“Once I identified that impulse, and reasoned myself out of it, I wrote the final scene as it is now – and I felt the novel was finished,” Rooney said.
By Elizabeth Flock
Irish writer Sally Rooney says forcing a writing day almost never works. The Booker Prize-nominated author says that either she wakes up and has an initial idea, which she runs with until bedtime, or she doesn’t, and it’s best to turn her attention elsewhere.
“Conversations with Friends,” her debut novel and this month’s book club pick, began as an idea of four central characters: 21-year-old Frances, her best friend and ex-girlfriend Bobbi, and an older couple with whom they become entangled. The idea then became a short story, and then one of the biggest books of the last few years. Rooney says she only knew the novel was over once she wrote its final scene.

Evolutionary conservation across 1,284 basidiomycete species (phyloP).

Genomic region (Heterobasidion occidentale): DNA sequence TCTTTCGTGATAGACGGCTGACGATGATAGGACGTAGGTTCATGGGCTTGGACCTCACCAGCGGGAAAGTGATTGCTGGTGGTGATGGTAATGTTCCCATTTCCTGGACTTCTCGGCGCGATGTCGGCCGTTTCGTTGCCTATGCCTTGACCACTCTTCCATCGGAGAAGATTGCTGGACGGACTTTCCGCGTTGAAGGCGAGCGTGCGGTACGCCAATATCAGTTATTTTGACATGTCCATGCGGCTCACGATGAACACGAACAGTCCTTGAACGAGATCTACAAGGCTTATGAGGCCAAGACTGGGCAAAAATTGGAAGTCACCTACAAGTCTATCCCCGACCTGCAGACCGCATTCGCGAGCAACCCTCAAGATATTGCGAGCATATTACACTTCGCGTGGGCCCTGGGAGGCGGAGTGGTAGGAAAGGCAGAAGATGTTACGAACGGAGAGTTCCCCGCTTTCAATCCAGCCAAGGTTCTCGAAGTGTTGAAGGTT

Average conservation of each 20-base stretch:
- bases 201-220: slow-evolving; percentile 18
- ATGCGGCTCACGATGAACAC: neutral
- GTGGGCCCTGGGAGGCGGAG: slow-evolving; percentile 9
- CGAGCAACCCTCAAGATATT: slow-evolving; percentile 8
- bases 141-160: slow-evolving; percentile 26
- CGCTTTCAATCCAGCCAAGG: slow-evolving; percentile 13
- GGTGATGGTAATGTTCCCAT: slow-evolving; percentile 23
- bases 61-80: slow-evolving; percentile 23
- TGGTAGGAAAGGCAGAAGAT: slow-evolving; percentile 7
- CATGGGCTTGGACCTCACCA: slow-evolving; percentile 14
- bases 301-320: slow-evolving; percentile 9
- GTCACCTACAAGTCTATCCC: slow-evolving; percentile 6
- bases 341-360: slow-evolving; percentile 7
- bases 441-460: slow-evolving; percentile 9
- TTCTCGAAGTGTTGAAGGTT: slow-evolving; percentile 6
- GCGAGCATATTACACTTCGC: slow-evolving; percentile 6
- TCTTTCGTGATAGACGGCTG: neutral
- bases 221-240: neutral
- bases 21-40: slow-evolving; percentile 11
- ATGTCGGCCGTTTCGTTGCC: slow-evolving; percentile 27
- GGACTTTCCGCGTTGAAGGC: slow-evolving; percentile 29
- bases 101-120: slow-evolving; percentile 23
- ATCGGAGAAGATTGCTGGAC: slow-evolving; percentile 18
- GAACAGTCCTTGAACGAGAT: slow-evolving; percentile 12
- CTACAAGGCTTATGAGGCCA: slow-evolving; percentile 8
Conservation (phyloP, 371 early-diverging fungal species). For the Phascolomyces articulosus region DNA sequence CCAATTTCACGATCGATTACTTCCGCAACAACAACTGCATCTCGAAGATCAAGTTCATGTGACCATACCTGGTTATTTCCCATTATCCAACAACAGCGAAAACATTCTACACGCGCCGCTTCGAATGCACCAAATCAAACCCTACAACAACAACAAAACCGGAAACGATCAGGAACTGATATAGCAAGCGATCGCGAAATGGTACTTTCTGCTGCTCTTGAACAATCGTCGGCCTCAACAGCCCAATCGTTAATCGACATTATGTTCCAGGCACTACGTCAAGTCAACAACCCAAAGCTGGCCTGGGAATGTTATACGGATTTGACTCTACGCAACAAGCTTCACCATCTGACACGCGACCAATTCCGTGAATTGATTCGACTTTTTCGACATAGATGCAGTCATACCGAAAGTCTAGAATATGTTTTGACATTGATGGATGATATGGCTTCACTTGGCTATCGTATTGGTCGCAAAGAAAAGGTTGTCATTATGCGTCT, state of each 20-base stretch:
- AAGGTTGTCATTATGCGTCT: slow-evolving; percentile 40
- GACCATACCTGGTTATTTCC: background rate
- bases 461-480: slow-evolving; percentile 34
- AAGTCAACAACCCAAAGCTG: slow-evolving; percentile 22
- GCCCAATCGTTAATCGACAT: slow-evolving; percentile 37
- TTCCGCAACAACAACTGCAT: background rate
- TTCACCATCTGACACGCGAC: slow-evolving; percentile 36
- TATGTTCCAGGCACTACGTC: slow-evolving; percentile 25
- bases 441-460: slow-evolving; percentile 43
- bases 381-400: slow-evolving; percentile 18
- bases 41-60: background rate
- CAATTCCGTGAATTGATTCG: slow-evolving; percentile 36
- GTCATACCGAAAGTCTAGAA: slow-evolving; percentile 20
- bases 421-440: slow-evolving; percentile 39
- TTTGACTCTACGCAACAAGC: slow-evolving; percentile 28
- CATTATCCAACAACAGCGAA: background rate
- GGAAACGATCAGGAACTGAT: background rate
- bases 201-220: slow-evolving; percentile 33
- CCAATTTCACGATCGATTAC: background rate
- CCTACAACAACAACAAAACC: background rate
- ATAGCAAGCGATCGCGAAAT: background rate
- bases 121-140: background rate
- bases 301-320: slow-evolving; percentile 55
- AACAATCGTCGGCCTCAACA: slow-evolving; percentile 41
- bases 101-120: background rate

Below, read more writing advice from Rooney, about why she doesn’t think everybody needs to read, and listen to the album that’s on her mind right now.
1. What is your daily writing routine?
It varies. If the work is going well, I’ll usually lie in bed for a while in the morning, thinking about what I might write that day. Then after I get up, I work on and off until I go to bed. If the writing isn’t going so well, I do other things, or else I try to force myself to continue writing anyway, which never works. It’s all about the initial idea for me. If it’s there, I’ll almost always have a good day. And if it’s not, it doesn’t matter how hard I try, nothing of value will happen. I have to humble myself before the initial idea. When a week goes by without one, I feel very humble indeed. Continue reading